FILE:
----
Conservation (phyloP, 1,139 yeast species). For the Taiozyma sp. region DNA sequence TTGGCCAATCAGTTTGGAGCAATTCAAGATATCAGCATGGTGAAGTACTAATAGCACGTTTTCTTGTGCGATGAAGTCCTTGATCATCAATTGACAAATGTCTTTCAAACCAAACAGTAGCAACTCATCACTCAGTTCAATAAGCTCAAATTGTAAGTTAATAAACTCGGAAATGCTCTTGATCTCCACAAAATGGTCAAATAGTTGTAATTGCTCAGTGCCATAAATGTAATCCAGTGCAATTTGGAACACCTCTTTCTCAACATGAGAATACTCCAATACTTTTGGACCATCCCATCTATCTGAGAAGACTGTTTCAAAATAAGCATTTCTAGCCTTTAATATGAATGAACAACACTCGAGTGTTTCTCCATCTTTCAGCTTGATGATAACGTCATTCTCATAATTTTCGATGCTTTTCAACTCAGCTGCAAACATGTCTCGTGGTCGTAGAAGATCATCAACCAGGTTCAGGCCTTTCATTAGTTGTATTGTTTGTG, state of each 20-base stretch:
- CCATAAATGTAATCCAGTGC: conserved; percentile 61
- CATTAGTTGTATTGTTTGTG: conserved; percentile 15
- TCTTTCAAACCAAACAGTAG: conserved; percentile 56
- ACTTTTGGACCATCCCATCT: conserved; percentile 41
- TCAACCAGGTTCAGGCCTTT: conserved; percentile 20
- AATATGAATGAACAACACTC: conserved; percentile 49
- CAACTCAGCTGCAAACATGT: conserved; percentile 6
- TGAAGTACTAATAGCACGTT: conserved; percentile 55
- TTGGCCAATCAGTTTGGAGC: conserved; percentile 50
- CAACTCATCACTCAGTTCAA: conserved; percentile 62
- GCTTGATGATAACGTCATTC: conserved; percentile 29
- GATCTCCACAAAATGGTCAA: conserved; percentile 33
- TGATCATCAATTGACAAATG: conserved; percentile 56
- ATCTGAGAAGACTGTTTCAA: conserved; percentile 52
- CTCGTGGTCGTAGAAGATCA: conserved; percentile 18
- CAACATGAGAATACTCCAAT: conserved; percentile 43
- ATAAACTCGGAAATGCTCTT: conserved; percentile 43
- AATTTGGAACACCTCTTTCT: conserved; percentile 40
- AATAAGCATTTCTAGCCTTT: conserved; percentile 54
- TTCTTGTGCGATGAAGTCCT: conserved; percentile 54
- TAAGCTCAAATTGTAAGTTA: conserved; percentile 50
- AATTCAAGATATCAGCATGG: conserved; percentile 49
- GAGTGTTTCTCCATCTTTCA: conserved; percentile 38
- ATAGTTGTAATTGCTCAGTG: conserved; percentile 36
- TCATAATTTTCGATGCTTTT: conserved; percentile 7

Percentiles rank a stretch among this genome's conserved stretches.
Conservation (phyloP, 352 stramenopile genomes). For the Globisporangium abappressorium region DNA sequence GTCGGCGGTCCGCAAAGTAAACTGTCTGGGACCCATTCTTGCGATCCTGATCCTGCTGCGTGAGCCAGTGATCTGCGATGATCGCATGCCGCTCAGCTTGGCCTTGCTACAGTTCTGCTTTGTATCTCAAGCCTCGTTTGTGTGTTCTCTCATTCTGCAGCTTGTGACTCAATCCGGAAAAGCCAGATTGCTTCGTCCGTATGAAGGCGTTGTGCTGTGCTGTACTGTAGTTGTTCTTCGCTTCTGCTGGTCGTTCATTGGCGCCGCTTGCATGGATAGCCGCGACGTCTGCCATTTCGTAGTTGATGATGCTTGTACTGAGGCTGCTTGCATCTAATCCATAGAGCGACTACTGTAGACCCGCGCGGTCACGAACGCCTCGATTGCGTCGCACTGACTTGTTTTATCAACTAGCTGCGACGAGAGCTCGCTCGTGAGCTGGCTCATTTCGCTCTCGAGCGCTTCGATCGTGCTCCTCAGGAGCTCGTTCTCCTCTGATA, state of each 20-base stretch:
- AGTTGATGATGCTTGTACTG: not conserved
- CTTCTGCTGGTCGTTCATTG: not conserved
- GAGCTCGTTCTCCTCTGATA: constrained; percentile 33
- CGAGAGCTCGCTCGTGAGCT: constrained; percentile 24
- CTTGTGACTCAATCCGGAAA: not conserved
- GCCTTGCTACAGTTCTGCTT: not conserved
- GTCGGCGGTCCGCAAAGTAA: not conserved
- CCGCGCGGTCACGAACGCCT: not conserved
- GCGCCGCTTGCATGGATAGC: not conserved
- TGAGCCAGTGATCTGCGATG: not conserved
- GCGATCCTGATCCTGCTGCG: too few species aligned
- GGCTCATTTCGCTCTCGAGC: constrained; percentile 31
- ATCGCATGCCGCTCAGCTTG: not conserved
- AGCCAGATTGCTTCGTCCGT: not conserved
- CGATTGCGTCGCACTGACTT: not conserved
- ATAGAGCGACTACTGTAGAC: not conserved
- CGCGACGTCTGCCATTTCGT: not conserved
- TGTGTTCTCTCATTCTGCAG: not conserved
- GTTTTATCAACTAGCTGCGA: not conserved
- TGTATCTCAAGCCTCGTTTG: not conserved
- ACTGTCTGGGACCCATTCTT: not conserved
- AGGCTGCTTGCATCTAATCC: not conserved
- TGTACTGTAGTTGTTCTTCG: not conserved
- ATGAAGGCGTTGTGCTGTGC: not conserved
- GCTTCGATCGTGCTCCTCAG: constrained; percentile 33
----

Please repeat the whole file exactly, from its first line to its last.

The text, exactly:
Conservation (phyloP, 1,139 yeast species). For the Taiozyma sp. region DNA sequence TTGGCCAATCAGTTTGGAGCAATTCAAGATATCAGCATGGTGAAGTACTAATAGCACGTTTTCTTGTGCGATGAAGTCCTTGATCATCAATTGACAAATGTCTTTCAAACCAAACAGTAGCAACTCATCACTCAGTTCAATAAGCTCAAATTGTAAGTTAATAAACTCGGAAATGCTCTTGATCTCCACAAAATGGTCAAATAGTTGTAATTGCTCAGTGCCATAAATGTAATCCAGTGCAATTTGGAACACCTCTTTCTCAACATGAGAATACTCCAATACTTTTGGACCATCCCATCTATCTGAGAAGACTGTTTCAAAATAAGCATTTCTAGCCTTTAATATGAATGAACAACACTCGAGTGTTTCTCCATCTTTCAGCTTGATGATAACGTCATTCTCATAATTTTCGATGCTTTTCAACTCAGCTGCAAACATGTCTCGTGGTCGTAGAAGATCATCAACCAGGTTCAGGCCTTTCATTAGTTGTATTGTTTGTG, state of each 20-base stretch:
- CCATAAATGTAATCCAGTGC: conserved; percentile 61
- CATTAGTTGTATTGTTTGTG: conserved; percentile 15
- TCTTTCAAACCAAACAGTAG: conserved; percentile 56
- ACTTTTGGACCATCCCATCT: conserved; percentile 41
- TCAACCAGGTTCAGGCCTTT: conserved; percentile 20
- AATATGAATGAACAACACTC: conserved; percentile 49
- CAACTCAGCTGCAAACATGT: conserved; percentile 6
- TGAAGTACTAATAGCACGTT: conserved; percentile 55
- TTGGCCAATCAGTTTGGAGC: conserved; percentile 50
- CAACTCATCACTCAGTTCAA: conserved; percentile 62
- GCTTGATGATAACGTCATTC: conserved; percentile 29
- GATCTCCACAAAATGGTCAA: conserved; percentile 33
- TGATCATCAATTGACAAATG: conserved; percentile 56
- ATCTGAGAAGACTGTTTCAA: conserved; percentile 52
- CTCGTGGTCGTAGAAGATCA: conserved; percentile 18
- CAACATGAGAATACTCCAAT: conserved; percentile 43
- ATAAACTCGGAAATGCTCTT: conserved; percentile 43
- AATTTGGAACACCTCTTTCT: conserved; percentile 40
- AATAAGCATTTCTAGCCTTT: conserved; percentile 54
- TTCTTGTGCGATGAAGTCCT: conserved; percentile 54
- TAAGCTCAAATTGTAAGTTA: conserved; percentile 50
- AATTCAAGATATCAGCATGG: conserved; percentile 49
- GAGTGTTTCTCCATCTTTCA: conserved; percentile 38
- ATAGTTGTAATTGCTCAGTG: conserved; percentile 36
- TCATAATTTTCGATGCTTTT: conserved; percentile 7

Percentiles rank a stretch among this genome's conserved stretches.
Conservation (phyloP, 352 stramenopile genomes). For the Globisporangium abappressorium region DNA sequence GTCGGCGGTCCGCAAAGTAAACTGTCTGGGACCCATTCTTGCGATCCTGATCCTGCTGCGTGAGCCAGTGATCTGCGATGATCGCATGCCGCTCAGCTTGGCCTTGCTACAGTTCTGCTTTGTATCTCAAGCCTCGTTTGTGTGTTCTCTCATTCTGCAGCTTGTGACTCAATCCGGAAAAGCCAGATTGCTTCGTCCGTATGAAGGCGTTGTGCTGTGCTGTACTGTAGTTGTTCTTCGCTTCTGCTGGTCGTTCATTGGCGCCGCTTGCATGGATAGCCGCGACGTCTGCCATTTCGTAGTTGATGATGCTTGTACTGAGGCTGCTTGCATCTAATCCATAGAGCGACTACTGTAGACCCGCGCGGTCACGAACGCCTCGATTGCGTCGCACTGACTTGTTTTATCAACTAGCTGCGACGAGAGCTCGCTCGTGAGCTGGCTCATTTCGCTCTCGAGCGCTTCGATCGTGCTCCTCAGGAGCTCGTTCTCCTCTGATA, state of each 20-base stretch:
- AGTTGATGATGCTTGTACTG: not conserved
- CTTCTGCTGGTCGTTCATTG: not conserved
- GAGCTCGTTCTCCTCTGATA: constrained; percentile 33
- CGAGAGCTCGCTCGTGAGCT: constrained; percentile 24
- CTTGTGACTCAATCCGGAAA: not conserved
- GCCTTGCTACAGTTCTGCTT: not conserved
- GTCGGCGGTCCGCAAAGTAA: not conserved
- CCGCGCGGTCACGAACGCCT: not conserved
- GCGCCGCTTGCATGGATAGC: not conserved
- TGAGCCAGTGATCTGCGATG: not conserved
- GCGATCCTGATCCTGCTGCG: too few species aligned
- GGCTCATTTCGCTCTCGAGC: constrained; percentile 31
- ATCGCATGCCGCTCAGCTTG: not conserved
- AGCCAGATTGCTTCGTCCGT: not conserved
- CGATTGCGTCGCACTGACTT: not conserved
- ATAGAGCGACTACTGTAGAC: not conserved
- CGCGACGTCTGCCATTTCGT: not conserved
- TGTGTTCTCTCATTCTGCAG: not conserved
- GTTTTATCAACTAGCTGCGA: not conserved
- TGTATCTCAAGCCTCGTTTG: not conserved
- ACTGTCTGGGACCCATTCTT: not conserved
- AGGCTGCTTGCATCTAATCC: not conserved
- TGTACTGTAGTTGTTCTTCG: not conserved
- ATGAAGGCGTTGTGCTGTGC: not conserved
- GCTTCGATCGTGCTCCTCAG: constrained; percentile 33